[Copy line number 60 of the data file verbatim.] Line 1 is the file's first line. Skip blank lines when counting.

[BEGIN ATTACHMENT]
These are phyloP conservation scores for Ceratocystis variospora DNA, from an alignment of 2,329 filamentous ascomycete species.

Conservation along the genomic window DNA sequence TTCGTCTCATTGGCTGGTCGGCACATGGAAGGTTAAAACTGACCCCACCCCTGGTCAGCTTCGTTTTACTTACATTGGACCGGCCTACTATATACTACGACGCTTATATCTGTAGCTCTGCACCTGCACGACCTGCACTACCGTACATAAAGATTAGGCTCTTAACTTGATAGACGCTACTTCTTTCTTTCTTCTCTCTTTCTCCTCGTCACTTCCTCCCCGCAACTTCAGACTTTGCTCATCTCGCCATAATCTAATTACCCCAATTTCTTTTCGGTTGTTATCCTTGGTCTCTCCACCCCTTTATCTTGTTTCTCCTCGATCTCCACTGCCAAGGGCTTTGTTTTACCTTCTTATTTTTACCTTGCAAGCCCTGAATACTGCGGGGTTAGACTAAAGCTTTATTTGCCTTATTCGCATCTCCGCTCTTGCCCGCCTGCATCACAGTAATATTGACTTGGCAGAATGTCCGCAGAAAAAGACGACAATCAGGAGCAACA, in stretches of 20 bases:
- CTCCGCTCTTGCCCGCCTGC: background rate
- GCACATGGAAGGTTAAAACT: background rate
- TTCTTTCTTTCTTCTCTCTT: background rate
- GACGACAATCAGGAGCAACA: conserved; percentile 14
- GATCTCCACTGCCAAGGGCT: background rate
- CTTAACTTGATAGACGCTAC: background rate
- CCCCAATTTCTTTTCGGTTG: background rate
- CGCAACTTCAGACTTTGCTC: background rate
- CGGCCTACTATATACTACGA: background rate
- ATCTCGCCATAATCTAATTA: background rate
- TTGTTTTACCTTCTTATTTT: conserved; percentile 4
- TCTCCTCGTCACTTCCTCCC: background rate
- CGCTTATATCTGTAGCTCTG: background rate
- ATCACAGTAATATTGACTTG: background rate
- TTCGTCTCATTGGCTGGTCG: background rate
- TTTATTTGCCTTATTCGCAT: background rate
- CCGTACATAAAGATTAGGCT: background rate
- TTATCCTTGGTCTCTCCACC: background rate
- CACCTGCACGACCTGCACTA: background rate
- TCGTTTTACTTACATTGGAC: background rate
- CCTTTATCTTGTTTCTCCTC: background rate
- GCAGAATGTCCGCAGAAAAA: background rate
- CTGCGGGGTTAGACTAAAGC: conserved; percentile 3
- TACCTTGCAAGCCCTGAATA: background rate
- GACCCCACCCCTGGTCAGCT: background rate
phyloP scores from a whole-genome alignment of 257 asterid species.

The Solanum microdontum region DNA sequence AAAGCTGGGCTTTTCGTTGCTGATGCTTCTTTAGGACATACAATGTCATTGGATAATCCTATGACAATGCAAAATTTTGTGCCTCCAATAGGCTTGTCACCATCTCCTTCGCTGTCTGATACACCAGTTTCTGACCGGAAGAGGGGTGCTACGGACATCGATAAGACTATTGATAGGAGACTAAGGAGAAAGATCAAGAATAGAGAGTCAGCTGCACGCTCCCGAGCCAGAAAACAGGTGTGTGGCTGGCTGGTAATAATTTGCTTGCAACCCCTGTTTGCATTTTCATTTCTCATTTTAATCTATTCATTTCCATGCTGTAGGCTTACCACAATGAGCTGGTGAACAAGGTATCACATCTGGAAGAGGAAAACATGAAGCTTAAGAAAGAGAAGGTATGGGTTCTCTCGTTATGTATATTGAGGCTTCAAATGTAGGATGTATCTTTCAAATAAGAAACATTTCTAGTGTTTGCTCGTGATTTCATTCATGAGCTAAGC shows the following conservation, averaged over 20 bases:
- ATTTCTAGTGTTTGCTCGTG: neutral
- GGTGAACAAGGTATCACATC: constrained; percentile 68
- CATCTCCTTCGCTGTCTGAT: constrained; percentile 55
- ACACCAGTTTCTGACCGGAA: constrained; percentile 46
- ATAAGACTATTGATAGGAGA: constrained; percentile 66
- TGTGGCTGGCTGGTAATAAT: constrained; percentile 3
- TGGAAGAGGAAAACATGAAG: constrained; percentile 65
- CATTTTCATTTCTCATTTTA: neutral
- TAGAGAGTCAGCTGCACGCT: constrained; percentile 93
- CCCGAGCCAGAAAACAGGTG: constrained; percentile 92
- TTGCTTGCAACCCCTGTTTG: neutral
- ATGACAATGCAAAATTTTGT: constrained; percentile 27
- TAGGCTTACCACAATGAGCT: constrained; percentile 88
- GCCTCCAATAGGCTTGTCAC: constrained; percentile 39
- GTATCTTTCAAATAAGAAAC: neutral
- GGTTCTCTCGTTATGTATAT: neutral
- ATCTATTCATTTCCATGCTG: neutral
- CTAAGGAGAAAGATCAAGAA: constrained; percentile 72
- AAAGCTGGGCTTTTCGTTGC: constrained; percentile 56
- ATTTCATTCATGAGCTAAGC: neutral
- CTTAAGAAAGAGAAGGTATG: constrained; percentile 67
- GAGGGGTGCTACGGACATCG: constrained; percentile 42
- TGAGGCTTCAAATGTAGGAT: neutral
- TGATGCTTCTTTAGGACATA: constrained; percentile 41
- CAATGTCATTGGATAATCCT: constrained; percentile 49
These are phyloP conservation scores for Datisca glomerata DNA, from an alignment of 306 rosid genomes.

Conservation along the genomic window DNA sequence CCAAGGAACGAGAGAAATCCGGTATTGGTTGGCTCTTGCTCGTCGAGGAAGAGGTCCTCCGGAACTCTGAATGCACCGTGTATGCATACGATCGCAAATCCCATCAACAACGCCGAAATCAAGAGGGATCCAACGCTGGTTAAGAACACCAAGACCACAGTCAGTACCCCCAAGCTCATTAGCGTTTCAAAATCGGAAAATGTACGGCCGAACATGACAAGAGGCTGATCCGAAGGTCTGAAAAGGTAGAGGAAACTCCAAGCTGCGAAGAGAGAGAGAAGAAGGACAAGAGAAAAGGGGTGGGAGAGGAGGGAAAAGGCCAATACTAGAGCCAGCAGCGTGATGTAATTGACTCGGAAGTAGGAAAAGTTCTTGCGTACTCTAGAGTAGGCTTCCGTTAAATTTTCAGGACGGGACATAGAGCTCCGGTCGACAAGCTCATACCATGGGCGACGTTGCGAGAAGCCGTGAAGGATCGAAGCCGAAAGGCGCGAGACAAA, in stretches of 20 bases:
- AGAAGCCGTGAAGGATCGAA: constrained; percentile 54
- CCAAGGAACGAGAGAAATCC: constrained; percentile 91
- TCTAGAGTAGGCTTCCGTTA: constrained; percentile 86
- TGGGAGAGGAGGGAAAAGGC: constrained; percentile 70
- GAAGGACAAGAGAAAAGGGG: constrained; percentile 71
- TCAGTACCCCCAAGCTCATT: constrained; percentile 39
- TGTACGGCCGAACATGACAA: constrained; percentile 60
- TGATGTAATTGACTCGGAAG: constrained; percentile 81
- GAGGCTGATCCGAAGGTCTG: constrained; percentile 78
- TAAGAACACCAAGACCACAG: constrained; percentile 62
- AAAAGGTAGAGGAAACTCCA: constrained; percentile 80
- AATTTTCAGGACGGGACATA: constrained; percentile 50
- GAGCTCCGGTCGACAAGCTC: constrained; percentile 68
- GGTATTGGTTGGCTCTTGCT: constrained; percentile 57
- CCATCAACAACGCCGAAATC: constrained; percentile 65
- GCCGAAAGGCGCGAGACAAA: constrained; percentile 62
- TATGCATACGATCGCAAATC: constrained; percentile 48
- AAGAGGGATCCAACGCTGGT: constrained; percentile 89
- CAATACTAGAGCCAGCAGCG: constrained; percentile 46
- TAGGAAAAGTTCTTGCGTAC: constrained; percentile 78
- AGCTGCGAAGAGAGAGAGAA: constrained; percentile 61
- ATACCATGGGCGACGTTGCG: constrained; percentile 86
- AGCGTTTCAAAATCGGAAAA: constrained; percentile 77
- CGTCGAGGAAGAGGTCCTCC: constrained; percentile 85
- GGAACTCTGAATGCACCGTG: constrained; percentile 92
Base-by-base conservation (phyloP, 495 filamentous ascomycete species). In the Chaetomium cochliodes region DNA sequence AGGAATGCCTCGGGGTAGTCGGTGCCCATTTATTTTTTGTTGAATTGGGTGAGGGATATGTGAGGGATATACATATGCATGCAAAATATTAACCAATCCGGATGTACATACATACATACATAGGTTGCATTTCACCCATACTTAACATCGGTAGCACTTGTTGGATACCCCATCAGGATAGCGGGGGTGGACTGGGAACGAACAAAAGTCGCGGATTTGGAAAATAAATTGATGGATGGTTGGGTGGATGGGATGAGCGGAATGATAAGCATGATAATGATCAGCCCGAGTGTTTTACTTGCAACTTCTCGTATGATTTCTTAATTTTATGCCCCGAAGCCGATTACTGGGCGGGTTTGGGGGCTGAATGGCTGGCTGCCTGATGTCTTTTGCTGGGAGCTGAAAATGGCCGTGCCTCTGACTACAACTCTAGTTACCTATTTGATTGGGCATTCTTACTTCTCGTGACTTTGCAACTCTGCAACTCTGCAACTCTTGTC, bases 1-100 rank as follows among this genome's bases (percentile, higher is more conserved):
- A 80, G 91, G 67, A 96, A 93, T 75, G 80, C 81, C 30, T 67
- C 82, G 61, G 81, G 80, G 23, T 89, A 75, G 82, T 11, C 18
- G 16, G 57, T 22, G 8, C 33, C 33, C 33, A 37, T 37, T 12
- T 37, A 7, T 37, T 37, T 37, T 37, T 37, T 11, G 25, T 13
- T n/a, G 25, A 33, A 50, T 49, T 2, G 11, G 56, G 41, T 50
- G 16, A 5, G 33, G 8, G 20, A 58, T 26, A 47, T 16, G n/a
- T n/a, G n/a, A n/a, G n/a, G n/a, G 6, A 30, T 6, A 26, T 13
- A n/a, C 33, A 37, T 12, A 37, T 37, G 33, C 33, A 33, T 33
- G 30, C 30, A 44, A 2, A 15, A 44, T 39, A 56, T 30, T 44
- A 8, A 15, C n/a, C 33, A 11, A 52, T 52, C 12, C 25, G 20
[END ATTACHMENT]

- TGGGAGAGGAGGGAAAAGGC: constrained; percentile 70